And I said, Have you seen the Pfizer data? And I'm not sure if she said yes or no. I can't remember. But she wanted to see the document that I had on my phone. And I said, look at these 42,000 adverse events that were reported to them in this time frame. And look at the list of conditions. They were just a handful that were listed at that point. The you know, the rest of the documentation has come out since then, most of it. And I said, did you see the number of deaths that were reported? And she scroll down and she saw it and she said, Oh my God, that's a lot. And that was it. Know, I was sent away again. The next appointment that I had was with my regular GP and the first thing that she said to me was, you know, I'm really sorry that you're having this experience with Moderna, but Pfizer is a much better vaccine. So there's clearly no communication between these two doctors. Even though I'm going through this torture. I don't think that's a strong word really of trying, first of all, being so freaked out because it's like I'm trying to play doctor and it's not my place and it's not my responsibility, but it's become my responsibility. And right now, I'm at the last time I saw the doctor, I went in there again. I have a prescription for Gabapentin now. And the first thing she asked me was, have you had a tetanus shot recently? Have you had an HPV vaccine? Would you like a flu shot? I'm dealing with so much trauma from the last two shots that I had.

April Crocker:
It's just incredibly insensitive. And when I ask her, I said, you know, we're a year into this now and I'm still in pain. Nothing has changed. You know, my leg still gets weak. What's going on. And she says, I don't know. And that's it. That's the extent of it. Yeah. So that's that's the bulk of my experience. You know, my injury is not compared to what I'm hearing here is not severe, you know, fortunate in the way that I can still get through my work. However, I can't stand up for as long as I used to without having to sit down, without being in pain. You know, there's a lot of just a lot of uncertainty about what this is going to mean in the future. I'm not a person probably like many of our panelists, who is very well supported financially. I was just kind of coming into the stride of my life with all sorts of beautiful ideas and entrepreneurial ideas, and I'm still going to do my best to to live the best life that I can. But this has been an incredible setback, to say the least. My medical bills are probably up around like seven, seven or 8000 now, just trying to seek help paying for MRIs because I didn't want to wait six months to get one.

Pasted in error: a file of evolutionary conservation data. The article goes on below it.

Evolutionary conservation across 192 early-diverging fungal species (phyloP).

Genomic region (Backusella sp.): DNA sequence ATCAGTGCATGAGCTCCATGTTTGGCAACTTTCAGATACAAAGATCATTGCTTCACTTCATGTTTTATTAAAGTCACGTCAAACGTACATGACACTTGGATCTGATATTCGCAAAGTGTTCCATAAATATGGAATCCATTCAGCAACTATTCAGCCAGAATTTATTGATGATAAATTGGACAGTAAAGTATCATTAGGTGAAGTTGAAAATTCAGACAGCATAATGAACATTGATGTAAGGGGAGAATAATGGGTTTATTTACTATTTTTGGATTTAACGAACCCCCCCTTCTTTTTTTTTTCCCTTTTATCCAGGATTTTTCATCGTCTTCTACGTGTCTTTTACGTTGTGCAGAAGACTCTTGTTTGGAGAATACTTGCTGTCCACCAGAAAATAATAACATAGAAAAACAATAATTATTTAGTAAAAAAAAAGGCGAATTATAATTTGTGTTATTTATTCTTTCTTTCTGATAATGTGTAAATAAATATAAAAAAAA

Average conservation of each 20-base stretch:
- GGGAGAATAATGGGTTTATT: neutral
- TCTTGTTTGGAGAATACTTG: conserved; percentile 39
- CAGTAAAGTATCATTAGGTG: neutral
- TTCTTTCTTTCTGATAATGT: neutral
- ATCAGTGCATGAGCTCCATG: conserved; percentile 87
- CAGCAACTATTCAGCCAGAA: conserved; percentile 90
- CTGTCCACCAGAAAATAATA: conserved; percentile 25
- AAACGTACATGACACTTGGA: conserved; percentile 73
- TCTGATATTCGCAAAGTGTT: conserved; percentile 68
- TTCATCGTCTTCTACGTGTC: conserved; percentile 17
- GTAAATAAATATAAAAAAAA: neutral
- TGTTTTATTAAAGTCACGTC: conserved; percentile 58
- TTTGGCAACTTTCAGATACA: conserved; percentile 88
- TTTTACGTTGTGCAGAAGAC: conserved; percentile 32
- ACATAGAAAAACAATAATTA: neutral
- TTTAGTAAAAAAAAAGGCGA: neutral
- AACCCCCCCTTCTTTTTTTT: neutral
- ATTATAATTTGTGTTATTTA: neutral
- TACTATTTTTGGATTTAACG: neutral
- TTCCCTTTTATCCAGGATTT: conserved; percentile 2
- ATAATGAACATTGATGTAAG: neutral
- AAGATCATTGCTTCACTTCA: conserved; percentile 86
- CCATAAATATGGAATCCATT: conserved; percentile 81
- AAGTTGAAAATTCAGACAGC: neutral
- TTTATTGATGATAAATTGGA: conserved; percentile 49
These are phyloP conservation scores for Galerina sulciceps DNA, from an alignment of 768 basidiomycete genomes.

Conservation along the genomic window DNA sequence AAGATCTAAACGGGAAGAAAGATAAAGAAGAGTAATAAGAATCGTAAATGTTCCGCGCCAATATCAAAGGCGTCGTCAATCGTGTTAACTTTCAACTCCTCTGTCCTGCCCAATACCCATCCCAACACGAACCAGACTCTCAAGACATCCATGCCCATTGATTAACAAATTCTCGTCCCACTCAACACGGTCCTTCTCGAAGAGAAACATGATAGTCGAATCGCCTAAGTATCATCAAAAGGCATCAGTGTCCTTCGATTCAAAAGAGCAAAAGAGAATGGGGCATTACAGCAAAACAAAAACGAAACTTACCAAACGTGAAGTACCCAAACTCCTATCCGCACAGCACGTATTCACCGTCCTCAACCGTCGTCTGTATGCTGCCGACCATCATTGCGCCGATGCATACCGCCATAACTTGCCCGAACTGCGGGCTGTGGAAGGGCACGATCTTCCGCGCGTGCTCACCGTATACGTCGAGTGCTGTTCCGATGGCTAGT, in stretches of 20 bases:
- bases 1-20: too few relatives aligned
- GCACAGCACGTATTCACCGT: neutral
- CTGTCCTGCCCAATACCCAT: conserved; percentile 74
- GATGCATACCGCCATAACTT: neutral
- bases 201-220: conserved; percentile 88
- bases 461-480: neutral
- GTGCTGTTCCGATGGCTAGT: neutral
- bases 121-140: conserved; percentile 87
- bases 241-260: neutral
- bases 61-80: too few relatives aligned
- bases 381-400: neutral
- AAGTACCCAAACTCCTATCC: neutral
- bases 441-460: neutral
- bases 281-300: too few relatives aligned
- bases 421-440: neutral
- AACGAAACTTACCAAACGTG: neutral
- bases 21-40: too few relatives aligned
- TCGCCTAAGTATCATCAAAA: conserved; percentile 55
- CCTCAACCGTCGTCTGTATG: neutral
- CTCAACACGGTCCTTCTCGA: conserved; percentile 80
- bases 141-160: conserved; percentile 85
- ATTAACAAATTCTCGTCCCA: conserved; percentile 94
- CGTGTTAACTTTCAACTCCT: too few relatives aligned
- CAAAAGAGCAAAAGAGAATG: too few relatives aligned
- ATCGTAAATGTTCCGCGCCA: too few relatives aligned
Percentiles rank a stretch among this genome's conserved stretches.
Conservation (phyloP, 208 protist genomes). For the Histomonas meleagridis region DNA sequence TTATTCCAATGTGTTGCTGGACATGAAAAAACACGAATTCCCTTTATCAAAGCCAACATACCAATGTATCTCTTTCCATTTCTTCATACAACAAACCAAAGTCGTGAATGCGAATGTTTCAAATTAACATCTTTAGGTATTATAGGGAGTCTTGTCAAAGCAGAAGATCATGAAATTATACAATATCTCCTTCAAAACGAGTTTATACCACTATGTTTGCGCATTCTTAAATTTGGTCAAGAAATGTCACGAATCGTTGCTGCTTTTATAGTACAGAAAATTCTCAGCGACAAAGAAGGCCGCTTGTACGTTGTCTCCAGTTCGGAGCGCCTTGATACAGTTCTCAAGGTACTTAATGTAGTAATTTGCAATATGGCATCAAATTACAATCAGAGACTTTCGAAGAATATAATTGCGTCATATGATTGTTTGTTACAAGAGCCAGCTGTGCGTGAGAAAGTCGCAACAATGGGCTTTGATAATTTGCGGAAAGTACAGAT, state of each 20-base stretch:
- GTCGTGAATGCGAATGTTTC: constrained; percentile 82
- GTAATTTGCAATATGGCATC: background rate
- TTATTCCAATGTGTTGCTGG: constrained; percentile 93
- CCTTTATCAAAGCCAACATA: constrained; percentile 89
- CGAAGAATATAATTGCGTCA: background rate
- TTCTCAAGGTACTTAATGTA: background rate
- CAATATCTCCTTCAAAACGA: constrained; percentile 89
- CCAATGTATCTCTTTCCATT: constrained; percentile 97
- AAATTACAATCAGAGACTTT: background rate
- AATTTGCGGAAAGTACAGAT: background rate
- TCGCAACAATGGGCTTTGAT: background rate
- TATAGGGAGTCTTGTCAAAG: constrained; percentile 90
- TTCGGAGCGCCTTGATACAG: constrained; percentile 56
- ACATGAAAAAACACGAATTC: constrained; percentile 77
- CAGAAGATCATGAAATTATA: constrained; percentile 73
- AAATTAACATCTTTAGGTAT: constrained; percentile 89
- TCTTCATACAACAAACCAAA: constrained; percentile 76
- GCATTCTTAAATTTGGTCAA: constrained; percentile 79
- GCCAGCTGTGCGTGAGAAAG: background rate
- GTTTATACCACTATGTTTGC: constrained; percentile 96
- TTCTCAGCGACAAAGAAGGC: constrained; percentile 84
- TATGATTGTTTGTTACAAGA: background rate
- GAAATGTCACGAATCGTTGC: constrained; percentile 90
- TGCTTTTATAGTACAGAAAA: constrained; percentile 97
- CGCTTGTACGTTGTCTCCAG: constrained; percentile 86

Trish Wood:
Well, I think.

April Crocker:
Just losing.

Trish Wood:
Sorry. I was just going to say that I think your your evidence about the the way you were treated by the doctors, too, is just off the charts absurd. Does the panel have a quick. One question, maybe. Yeah.

Dr. Susan Natsheh :
April, thank you. Thank you very much for your testimony. I just quickly, did you did any of the doctors explain to you why they didn't feel like they could give you a prescription for repurposed drugs like ivermectin or a medical exemption?

April Crocker:
No. The only thing that they said in terms of ivermectin was that the college was not recommending it. And that that was it. It was just case closed. When I, when I, when I asked for an exemption from my GP, the only bit of evidence information I got was people like to sue doctors. And I said, Do you mean me? I don't have the means to sue if I wanted to. And she said, No, not you. So that to me implied that she's afraid of losing her license because of the college, not because of her patient.

Trish Wood:
Thank you.

Preston Manning:
I don't really have a question, but just compliment you on your telling of your story. I don't want to jump ahead as to what the final conclusions or activities of this panel will be. But I think partly it involves getting these stories together in a form and taking them to some people that are in a position to do something and just saying, what about this? And I'm not going to leave your office until I get an answer. And your story and half the stories we've heard today are just excellent ammunition for those kinds of visits. So thank you very much.

April Crocker:
Thank you. I was just wondering if I could say one more thing. Yep.

Trish Wood:
Go quickly. Yeah.

April Crocker:
I have. I started with the help of some friends in Calgary, a group for vaccine injured, and I just wanted to plant a seed in the minds of any vaccine injured people here in the US, they've got a group called React 19, which is 12,000 vaccine injured, strong. And I really think that as vaccine injured people, we need to come together in Canada at a provincial level and at an international level. So I know the the people at the Canadian COVID Care Alliance that invited me here have my contact information. And I'd be very, very happy to connect with anybody who's going through this nightmare.

Trish Wood:
Thank you very much. Thanks so much. By.